Can Anywhere Else Be Attacked?
Atherosclerosis not only affects the arteries that supply blood to the heart and to the brain, it can also affect the vessels that supply blood to the other parts of the body, including legs, intestines, and even erectile tissues.
Peripheral Arterial Disease
When blood flow is blocked to the legs, this condition is known as peripheral arterial disease (PAD). Clogging of these arteries leads to discomfort in the legs that can become more severe as time goes on. You are much more likely to have a heart attack or stroke if you have this condition.
Warning signs and symptoms of PAD include:
Cramping, heaviness, fatigue, or aching of the buttocks, thighs, or calves when walking
Leg pain that occurs when you walk uphill, carry heavy loads, or walk quickly
Aching of the foot that worsens at night and is relieved by standing up or by allowing the foot to hang off the edge of the bed
Leg pain that stops when you stand still or rest
If allowed to progress, peripheral artery disease can lead to lack of blood flow to the feet. The feet, like any other body part, cannot survive without blood flow. If not corrected in time, the only treatment is amputation.
Erectile Dysfunction and Intestinal Atherosclerosis
Erectile dysfunction or impotence is often associated with atherosclerotic plaque buildup. According to the National Institute of Diabetes and Digestive and Kidney Diseases, about 5 percent of forty-year-old men and 15–25 percent of sixty-five-year-old men experience erectile dysfunction. In addition, when smoking is part of the picture, the odds of erectile dysfunction increase even further. Male smokers have approximately a 30 percent higher risk for erectile dysfunction when compared with nonsmokers. However, just as hardening of the arteries is not inevitable with aging, neither is the loss of potency. Maintaining health of the heart and circulatory system can also help maintain this aspect of youthful vigor and vitality.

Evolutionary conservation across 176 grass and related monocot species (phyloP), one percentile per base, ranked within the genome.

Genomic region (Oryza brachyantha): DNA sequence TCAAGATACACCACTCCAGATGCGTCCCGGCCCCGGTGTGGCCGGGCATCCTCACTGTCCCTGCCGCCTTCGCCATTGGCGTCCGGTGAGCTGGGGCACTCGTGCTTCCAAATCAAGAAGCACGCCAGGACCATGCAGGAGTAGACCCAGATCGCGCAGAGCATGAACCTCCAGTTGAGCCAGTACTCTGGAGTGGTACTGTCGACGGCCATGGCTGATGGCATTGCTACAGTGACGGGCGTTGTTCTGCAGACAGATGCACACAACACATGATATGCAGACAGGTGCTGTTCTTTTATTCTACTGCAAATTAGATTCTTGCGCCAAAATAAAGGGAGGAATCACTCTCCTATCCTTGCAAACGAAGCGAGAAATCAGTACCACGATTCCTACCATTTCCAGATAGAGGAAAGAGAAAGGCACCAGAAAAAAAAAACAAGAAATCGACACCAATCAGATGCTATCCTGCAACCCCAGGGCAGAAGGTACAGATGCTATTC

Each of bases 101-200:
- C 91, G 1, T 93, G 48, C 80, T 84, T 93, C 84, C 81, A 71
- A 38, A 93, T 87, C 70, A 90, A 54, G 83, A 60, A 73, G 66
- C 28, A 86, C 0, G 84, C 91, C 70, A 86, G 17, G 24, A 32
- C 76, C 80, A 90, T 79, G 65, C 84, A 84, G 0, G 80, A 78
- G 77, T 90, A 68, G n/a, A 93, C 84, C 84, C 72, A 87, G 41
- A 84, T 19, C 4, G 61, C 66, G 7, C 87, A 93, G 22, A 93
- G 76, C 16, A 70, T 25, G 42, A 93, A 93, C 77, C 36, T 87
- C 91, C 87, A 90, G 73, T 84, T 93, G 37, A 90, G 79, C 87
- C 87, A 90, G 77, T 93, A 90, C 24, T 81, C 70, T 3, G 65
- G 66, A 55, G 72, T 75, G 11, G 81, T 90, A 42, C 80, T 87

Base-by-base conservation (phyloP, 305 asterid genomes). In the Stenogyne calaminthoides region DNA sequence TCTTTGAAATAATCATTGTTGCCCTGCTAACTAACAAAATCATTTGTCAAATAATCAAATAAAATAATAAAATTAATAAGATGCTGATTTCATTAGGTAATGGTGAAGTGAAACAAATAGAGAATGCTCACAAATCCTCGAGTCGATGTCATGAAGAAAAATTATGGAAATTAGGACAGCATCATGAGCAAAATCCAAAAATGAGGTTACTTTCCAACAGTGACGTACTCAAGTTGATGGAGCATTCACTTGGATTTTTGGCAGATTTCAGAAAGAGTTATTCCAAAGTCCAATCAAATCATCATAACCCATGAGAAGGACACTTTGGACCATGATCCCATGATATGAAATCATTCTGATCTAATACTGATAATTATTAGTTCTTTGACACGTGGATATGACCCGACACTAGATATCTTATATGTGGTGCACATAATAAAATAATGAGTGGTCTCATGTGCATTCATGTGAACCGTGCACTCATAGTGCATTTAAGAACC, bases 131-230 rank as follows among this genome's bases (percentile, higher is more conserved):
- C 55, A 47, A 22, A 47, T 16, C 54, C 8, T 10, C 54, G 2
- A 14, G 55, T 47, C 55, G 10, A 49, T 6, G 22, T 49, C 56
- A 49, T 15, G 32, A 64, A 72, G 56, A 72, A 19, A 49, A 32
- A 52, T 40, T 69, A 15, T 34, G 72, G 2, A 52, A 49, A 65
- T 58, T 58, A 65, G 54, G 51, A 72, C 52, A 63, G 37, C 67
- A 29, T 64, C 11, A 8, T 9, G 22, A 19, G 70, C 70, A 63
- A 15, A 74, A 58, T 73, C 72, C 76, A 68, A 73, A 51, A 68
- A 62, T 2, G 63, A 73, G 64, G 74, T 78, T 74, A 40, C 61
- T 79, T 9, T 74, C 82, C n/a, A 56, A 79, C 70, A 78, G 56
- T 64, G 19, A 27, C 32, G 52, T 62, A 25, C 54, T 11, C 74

Erectile dysfunction affects 15–30 million American men, depending on exactly how it is defined. Approximately 70 percent of all cases are due to diseases such as atherosclerosis, vascular disease, diabetes, kidney disease, multiple sclerosis, neurological disease, and chronic alcoholism.
Even the intestines’ blood flow can become blocked, causing intense stomach pains. Sadly, this disease is incredibly hard to diagnose, as there are so many other causes of stomach pain. By the time an intestinal stroke is discovered, death is the usual outcome. Once again, the best method of treating this disease is avoidance through prevention.